Almost all of us have heard of Sabretooths, thanks to the animated ‘Ice Age’ franchise. The first movie, released in 2002, happens to be a favourite of mine. Sid (the Ground Sloth), Manny (the Woolly Mammoth) and Diego (the Sabretooth) had some of the best lines, combining humour and sarcasm in equal measure. But this wasn’t the first time I had run into long-extinct felids with wicked-looking fangs. Being a fan of all things creepy-crawly or beastly, I spent a lot of time watching natural history documentaries. One of which happened to be BBC’s  ‘The Velvet Claw’. The series, seven-episodes long, traced the evolution of mammalian carnivores.

Among these were the fantastic Sabretooths. Their ferocious appearance and  intimidating physique (heightened by a stubby tail) put lions in the shade. ‘The Velvet Claw’ Sabretooths belonged to the genus Smilodon. There were three species – Smilodon populator (South American), Smilodon fatalis and Smilodon gracilis (both North American). The former was an enormous felid, among the largest ever, weighing as much as 400 kg. That would make them ambush hunters reliant on stealth rather than speed. Despite their physical resemblance to big cats, they formed a totally separate lineage, the Machairodontinae.

The big cats we see around us (Tigers, Lions, Jaguars and Leopards) belong to the group Pantherinae. The smaller cats (including those which have grown big such as the Puma, Cheetah, Lynx and Caracal) form the group Felinae. The Machairodontinae had separated long back, some 23 million years ago. They produced numerous genera, including Homotherium and Smilodon. While the latter retained the felid body type, the former evolved an unusual appearance, with long forelimbs, short hindlimbs and sloping backs. It is speculated that they ran down prey on open grasslands like modern Hyenas. Homotherium species were comparatively smaller, reaching only 190 kg.

Machairodontinae evolved to exploit the large mammalian herbivores of the Pleistocene. Their size, strength and hide-puncturing fangs were meant for dispatching young Mammoths, Mastodons and Ground Sloths. Once these great creatures disappeared around 11,000 years ago (most probably due to a combination of climate change and human pressure), they too went extinct. However, the Sabretooth design hasn’t vanished altogether. Among the Pantherinae (commonly known as the big cats) are two species that share some of the traits of their long-extinct cousins. I am talking about the Clouded Leopards of tropical Asia (Nepal, India, Bangladesh, Bhutan, China and Southeast Asia). Once upon a time they were even found in Taiwan.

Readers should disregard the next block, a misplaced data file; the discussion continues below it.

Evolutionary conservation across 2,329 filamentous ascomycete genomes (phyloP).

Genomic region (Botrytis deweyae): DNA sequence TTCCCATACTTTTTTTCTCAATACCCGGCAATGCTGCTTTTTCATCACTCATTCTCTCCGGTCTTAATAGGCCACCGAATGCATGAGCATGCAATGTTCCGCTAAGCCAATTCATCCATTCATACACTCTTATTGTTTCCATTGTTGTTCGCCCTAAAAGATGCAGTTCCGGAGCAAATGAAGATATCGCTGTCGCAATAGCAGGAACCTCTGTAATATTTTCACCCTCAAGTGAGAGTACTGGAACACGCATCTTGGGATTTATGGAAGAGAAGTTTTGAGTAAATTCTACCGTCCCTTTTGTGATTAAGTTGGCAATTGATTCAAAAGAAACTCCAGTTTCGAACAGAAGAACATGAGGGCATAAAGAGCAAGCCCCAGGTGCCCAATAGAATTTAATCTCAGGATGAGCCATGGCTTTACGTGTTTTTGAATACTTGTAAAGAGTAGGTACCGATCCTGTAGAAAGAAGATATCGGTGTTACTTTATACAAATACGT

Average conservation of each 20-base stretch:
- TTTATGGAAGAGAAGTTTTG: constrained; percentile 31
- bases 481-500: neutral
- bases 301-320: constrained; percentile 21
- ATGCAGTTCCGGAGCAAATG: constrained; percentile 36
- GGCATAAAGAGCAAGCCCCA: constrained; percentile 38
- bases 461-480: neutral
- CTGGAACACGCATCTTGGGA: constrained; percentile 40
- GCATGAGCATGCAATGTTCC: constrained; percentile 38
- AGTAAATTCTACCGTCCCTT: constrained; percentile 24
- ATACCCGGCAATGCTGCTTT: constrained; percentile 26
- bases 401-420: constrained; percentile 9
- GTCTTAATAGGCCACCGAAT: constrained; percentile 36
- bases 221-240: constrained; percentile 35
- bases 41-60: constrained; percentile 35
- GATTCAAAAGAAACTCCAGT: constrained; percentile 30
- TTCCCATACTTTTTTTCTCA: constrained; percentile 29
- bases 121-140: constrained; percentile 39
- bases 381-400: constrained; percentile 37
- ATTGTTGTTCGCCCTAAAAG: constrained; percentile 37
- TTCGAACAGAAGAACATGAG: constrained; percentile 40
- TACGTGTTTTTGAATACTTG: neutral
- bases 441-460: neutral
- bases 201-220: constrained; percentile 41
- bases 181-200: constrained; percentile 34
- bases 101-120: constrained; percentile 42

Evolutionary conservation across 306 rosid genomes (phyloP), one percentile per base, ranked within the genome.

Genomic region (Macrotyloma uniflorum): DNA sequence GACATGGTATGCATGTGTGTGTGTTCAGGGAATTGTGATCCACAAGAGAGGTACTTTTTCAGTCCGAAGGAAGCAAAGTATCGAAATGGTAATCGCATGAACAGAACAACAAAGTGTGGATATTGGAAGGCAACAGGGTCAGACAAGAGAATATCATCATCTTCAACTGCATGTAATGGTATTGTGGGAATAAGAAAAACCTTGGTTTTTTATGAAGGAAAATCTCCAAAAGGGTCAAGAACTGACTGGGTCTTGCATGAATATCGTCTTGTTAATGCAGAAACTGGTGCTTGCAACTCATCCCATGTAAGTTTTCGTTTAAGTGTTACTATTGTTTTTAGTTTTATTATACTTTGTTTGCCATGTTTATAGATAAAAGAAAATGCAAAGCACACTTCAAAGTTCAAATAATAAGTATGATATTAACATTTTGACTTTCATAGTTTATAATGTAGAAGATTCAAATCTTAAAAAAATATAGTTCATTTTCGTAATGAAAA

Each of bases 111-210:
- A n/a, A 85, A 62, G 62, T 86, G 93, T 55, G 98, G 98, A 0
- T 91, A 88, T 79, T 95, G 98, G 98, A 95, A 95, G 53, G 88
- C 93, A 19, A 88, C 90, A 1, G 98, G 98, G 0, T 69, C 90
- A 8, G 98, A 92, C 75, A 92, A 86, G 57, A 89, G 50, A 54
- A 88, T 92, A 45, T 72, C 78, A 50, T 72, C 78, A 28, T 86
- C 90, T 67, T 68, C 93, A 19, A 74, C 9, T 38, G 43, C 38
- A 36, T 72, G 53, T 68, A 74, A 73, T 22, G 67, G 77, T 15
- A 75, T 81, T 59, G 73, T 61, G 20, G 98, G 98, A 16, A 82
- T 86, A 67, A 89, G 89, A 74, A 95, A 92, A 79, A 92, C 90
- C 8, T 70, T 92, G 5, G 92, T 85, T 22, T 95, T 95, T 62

There are two species – Neofelis nebulosa of the mainland, and Neofelis diardi of Sumatra and Borneo. The smallest of the big cats, they have the biggest canines in proportion to body size. A comparison with their cousins, the Tigers, will be helpful. Tigers, standing 110 cm at the shoulders and weighing as much as 300 kg, have canines that can reach a length of 9 cm. No living felid can match that record in absolute terms. Neofelis, a mere 40 cm at the shoulders and 23 kg in weight, have canines 5 cm in length. Another unique feature is their ability to achieve a gape of 100 degrees, way beyond anything seen in living felids. This enables them to take down prey far larger than them.

Unlike the extinct Homotherium and Smilodon, Neofelis are highly arboreal. More so than any other big cat. They can descend tree trunks head first, negotiate branches from below, hang down using their hindlimbs, and hunt down arboreal primates, rodents and birds. All because of a highly flexible, backward-rotating ankle joint. Short legs, large paws and long tails provide balance and grip. Clouded Leopards can hunt on the ground and survive across a range of habitats – dry woodlands, tropical rainforests, mangrove swamps and Himalayan foothills. If these enigmatic cats somehow manage to survive human beings, they might very well give rise to a new lineage of fanged killers.

Image Attribution: The image above, sourced from Wikimedia Commons shows a Clouded Leopard of the mainland (Neofelis nebulosa). It was done by by Joseph Wolf in 1853 as part of the Zoological Society of London‘s publications. Wolf (1820-1899) was a German artist specializing in natural history. He moved to the British Museum and worked with the likes of David Livingstone and Alfred Russell Wallace.